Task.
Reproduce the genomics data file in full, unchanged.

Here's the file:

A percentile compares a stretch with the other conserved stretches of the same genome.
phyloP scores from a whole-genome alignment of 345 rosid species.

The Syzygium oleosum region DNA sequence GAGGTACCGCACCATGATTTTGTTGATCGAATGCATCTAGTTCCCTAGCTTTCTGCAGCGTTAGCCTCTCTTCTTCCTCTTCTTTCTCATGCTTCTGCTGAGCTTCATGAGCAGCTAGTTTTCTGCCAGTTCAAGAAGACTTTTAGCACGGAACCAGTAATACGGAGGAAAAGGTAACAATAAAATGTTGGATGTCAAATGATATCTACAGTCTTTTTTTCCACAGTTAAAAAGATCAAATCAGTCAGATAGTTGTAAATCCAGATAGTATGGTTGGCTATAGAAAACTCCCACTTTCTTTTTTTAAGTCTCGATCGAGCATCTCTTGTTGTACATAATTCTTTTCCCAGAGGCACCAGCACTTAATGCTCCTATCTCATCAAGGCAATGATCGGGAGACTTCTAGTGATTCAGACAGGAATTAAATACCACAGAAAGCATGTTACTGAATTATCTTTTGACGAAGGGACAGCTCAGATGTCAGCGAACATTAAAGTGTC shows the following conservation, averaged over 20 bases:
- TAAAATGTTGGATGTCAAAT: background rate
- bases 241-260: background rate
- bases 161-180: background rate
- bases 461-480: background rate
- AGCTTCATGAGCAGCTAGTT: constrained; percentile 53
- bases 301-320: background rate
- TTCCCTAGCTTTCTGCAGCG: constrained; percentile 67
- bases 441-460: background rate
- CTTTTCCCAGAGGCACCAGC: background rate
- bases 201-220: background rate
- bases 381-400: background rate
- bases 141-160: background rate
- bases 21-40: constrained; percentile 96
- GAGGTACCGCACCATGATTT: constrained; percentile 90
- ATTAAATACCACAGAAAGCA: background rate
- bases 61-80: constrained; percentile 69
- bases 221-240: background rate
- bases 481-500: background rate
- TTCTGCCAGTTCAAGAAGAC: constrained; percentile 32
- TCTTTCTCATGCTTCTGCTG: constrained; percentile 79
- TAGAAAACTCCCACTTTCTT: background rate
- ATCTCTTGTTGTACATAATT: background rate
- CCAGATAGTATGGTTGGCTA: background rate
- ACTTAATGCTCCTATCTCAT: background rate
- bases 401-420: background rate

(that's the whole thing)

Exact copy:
A percentile compares a stretch with the other conserved stretches of the same genome.
phyloP scores from a whole-genome alignment of 345 rosid species.

The Syzygium oleosum region DNA sequence GAGGTACCGCACCATGATTTTGTTGATCGAATGCATCTAGTTCCCTAGCTTTCTGCAGCGTTAGCCTCTCTTCTTCCTCTTCTTTCTCATGCTTCTGCTGAGCTTCATGAGCAGCTAGTTTTCTGCCAGTTCAAGAAGACTTTTAGCACGGAACCAGTAATACGGAGGAAAAGGTAACAATAAAATGTTGGATGTCAAATGATATCTACAGTCTTTTTTTCCACAGTTAAAAAGATCAAATCAGTCAGATAGTTGTAAATCCAGATAGTATGGTTGGCTATAGAAAACTCCCACTTTCTTTTTTTAAGTCTCGATCGAGCATCTCTTGTTGTACATAATTCTTTTCCCAGAGGCACCAGCACTTAATGCTCCTATCTCATCAAGGCAATGATCGGGAGACTTCTAGTGATTCAGACAGGAATTAAATACCACAGAAAGCATGTTACTGAATTATCTTTTGACGAAGGGACAGCTCAGATGTCAGCGAACATTAAAGTGTC shows the following conservation, averaged over 20 bases:
- TAAAATGTTGGATGTCAAAT: background rate
- bases 241-260: background rate
- bases 161-180: background rate
- bases 461-480: background rate
- AGCTTCATGAGCAGCTAGTT: constrained; percentile 53
- bases 301-320: background rate
- TTCCCTAGCTTTCTGCAGCG: constrained; percentile 67
- bases 441-460: background rate
- CTTTTCCCAGAGGCACCAGC: background rate
- bases 201-220: background rate
- bases 381-400: background rate
- bases 141-160: background rate
- bases 21-40: constrained; percentile 96
- GAGGTACCGCACCATGATTT: constrained; percentile 90
- ATTAAATACCACAGAAAGCA: background rate
- bases 61-80: constrained; percentile 69
- bases 221-240: background rate
- bases 481-500: background rate
- TTCTGCCAGTTCAAGAAGAC: constrained; percentile 32
- TCTTTCTCATGCTTCTGCTG: constrained; percentile 79
- TAGAAAACTCCCACTTTCTT: background rate
- ATCTCTTGTTGTACATAATT: background rate
- CCAGATAGTATGGTTGGCTA: background rate
- ACTTAATGCTCCTATCTCAT: background rate
- bases 401-420: background rate